Introduction: CARduino - Arduino-Powered, LabVIEW-Controlled Vehicle

The CARduino is a remote-operated vehicle which is controlled by a controller attached to a computer running LabVIEW. The vehicle is powered by the Arduino, and can be expanded upon through the addition of sensors or other devices. Using LabVIEW, one can easily modify the controller program and expand the features of the CARduino with very little or no programming experience.

Two different versions of the vehicle will be covered in this Instructable. The first is a wireless Xbee-equipped version, and the second is a tethered, wired version.

The tethered version is slightly cheaper and is suitable for little more than demonstration purposes, but it's still a fun project. Additionally, the tethered version could be upgraded in the future to support wireless communication.

This Instructable assumes that the reader has at least basic knowledge of circuits and electronic construction.
Because you may use different controllers or Arduino boards, you may have to alter the LabVIEW program or VI (Virtual Instrument). To do this, it may be necessary to learn the basics of LabVIEW.

Step 1: Recommended Reading

Before we get started, it may be important to familiarize yourself with a few things. Skip this step if you're comfortable with everything.

Getting Started With LabVIEW -
Configuring XBees -

Step 2: What You'll Need

-Arduino IDE -
-LabVIEW -
-LabVIEW Interface For Arduino Toolkit -
-X-CTU for wireless version -

-Arduino or Arduino-compatible
-L298N Motor Driver Module (or Arduino Motor Shield)
-FTDI-USB Dongle or similar (with required driver software)
-Motors (2) with wheels
-Game controller with associated USB adaptor if applicable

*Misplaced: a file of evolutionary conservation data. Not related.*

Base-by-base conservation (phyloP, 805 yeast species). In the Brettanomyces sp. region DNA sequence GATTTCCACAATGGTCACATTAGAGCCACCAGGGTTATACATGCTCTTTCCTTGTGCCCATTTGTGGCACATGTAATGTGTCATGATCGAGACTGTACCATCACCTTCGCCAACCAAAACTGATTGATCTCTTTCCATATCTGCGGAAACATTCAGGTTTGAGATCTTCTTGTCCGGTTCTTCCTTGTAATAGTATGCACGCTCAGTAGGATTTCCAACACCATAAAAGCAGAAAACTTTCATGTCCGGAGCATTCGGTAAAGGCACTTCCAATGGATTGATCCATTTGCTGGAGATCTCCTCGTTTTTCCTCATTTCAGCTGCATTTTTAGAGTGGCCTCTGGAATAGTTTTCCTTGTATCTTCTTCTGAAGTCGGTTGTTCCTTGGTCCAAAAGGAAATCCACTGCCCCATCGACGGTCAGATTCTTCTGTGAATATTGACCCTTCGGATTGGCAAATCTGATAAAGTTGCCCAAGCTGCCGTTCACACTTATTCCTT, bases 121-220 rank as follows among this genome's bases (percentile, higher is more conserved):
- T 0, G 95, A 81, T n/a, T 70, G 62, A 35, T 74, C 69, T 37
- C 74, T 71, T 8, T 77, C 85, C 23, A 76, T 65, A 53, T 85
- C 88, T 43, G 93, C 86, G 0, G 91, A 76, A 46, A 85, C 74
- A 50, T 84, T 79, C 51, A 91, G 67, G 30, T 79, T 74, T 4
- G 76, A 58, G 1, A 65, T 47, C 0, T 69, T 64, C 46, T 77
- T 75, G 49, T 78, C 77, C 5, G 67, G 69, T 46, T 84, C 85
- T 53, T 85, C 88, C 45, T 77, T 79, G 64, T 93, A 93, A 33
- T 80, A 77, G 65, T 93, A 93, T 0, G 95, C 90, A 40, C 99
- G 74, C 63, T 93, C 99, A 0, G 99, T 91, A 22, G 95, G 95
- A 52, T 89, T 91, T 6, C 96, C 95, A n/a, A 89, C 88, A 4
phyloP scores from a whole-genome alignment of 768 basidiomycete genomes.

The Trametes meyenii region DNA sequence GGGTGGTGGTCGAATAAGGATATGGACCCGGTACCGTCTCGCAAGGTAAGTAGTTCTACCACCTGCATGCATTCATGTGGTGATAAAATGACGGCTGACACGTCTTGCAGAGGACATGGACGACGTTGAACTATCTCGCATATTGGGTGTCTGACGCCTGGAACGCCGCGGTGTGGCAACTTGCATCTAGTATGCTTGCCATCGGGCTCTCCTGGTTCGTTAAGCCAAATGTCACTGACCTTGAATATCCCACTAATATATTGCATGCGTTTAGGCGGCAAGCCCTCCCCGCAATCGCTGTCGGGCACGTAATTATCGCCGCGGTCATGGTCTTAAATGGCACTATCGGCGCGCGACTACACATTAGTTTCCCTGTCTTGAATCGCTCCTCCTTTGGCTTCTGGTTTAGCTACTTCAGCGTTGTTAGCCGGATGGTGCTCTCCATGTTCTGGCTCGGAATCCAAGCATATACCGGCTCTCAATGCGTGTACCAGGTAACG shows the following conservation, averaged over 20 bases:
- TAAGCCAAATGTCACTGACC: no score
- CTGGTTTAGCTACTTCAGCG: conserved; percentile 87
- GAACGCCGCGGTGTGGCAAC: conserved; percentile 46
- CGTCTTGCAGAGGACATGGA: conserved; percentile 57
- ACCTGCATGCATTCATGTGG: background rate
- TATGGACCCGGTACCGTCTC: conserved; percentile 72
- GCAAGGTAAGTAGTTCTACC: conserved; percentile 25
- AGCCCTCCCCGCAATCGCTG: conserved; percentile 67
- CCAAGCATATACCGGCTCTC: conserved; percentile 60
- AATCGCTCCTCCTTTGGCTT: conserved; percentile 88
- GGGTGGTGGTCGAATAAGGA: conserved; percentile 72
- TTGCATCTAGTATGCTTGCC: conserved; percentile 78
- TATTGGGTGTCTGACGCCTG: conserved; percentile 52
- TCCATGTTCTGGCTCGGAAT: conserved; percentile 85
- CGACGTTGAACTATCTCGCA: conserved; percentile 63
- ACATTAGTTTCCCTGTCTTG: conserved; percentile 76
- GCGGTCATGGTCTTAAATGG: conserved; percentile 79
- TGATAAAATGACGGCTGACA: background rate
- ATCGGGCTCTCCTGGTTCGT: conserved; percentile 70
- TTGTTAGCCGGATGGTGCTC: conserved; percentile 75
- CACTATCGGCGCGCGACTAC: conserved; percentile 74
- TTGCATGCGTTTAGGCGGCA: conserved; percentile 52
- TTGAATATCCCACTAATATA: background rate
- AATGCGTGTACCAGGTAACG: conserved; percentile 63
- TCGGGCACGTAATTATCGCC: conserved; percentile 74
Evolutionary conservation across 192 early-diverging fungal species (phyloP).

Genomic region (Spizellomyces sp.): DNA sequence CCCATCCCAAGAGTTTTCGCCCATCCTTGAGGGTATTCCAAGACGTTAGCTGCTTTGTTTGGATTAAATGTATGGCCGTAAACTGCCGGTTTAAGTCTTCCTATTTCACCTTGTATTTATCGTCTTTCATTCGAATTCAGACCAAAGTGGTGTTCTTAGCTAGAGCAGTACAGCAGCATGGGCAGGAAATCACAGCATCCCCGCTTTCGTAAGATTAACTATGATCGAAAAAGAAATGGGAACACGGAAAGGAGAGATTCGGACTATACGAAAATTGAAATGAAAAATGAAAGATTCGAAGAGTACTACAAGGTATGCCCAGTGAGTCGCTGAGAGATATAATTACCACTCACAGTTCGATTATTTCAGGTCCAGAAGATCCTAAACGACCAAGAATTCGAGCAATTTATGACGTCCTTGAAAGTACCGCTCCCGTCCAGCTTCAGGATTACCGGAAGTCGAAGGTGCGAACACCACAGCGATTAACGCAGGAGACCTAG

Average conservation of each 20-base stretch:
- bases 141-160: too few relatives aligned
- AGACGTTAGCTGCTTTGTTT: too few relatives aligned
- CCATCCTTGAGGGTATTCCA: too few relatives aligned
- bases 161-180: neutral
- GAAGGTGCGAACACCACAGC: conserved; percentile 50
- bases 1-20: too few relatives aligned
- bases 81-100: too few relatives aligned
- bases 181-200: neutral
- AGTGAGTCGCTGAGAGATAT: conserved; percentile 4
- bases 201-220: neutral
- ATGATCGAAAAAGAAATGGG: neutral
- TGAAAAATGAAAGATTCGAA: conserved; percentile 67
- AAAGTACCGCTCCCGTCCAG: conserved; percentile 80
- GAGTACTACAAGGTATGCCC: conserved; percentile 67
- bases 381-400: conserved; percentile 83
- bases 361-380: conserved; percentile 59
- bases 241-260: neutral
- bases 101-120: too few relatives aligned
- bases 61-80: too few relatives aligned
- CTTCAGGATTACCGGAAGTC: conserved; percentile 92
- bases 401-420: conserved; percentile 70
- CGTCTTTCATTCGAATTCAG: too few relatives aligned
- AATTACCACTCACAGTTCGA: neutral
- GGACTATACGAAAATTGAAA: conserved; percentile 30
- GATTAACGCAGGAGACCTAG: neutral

~~Wireless Version
-XBee Module (2)
-XBee Breakout Board
-10uF Capacitors (2)
-20K Resistor
-10K Resistor
-LM117 3.3V Regulator

~~Tethered/Wired Version
-Long USB female-male cable

-Various hardware and scrap metal (or an RC car body)

-Soldering equipment
-Wire Strippers
-Wire Cutter
-Drill and/or Dremel with appropriate bits and taps for building the body (May not be necessary if an old RC car chassis is used)

Step 3: Program the Arduino

To allow LabVIEW to communicate with the Arduino, you will need to upload the LIFA_Base firmware to the Arduino. This is included with the LabVIEW Interface for Arduino Toolkit.

Step 4: Vehicle Circuit

Both the wireless and tethered circuit diagrams are shown below.
I used a Boarduino instead of a standard Arduino. It is still 100% compatible with Arduino microcontrollers. If you are using an Arduino with a motor shield or an XBee shield, you may need to omit some of the circuit above.

Step 5: Battery Pack

The power source is a 12V battery pack. A single 12V battery could also be used. Just make sure your battery can supply enough current to power your motors. The battery pack in my particular design is made from ten 1.2V rechargeable AA batteries. (10*1.2V=12V)
To make a 12V battery pack from 1.2V cells, they must be connected in series as shown in the picture. If building a pack from ten 1.2V cells, ensure that they all have the same capacity. Higher capacities will allow your CARduino to drive longer without needing to recharge it.

Step 6: Body

The vehicle's body can be assemble from scratch using scrap materials or a discarded RC car body. The body of my particular design is a roughly triangular piece of sheet metal bolted onto a T-shaped frame of 80/20 aluminum extrusion. Two other pieces of metal were bolted to the frame to provide a place to attach the caster.

The drive motors will be mounted at the front of the body. In my case, I used hose clamps to hold my motors in place. I put a small piece of rubber between the clamps and the motors to prevent slipping, and tightened the hose clamps. You may wish to use other means to secure your motors or you might not have to if they're already built into an RC car chassis. At the back of the vehicle, I used a caster to allow for maximum maneuverability.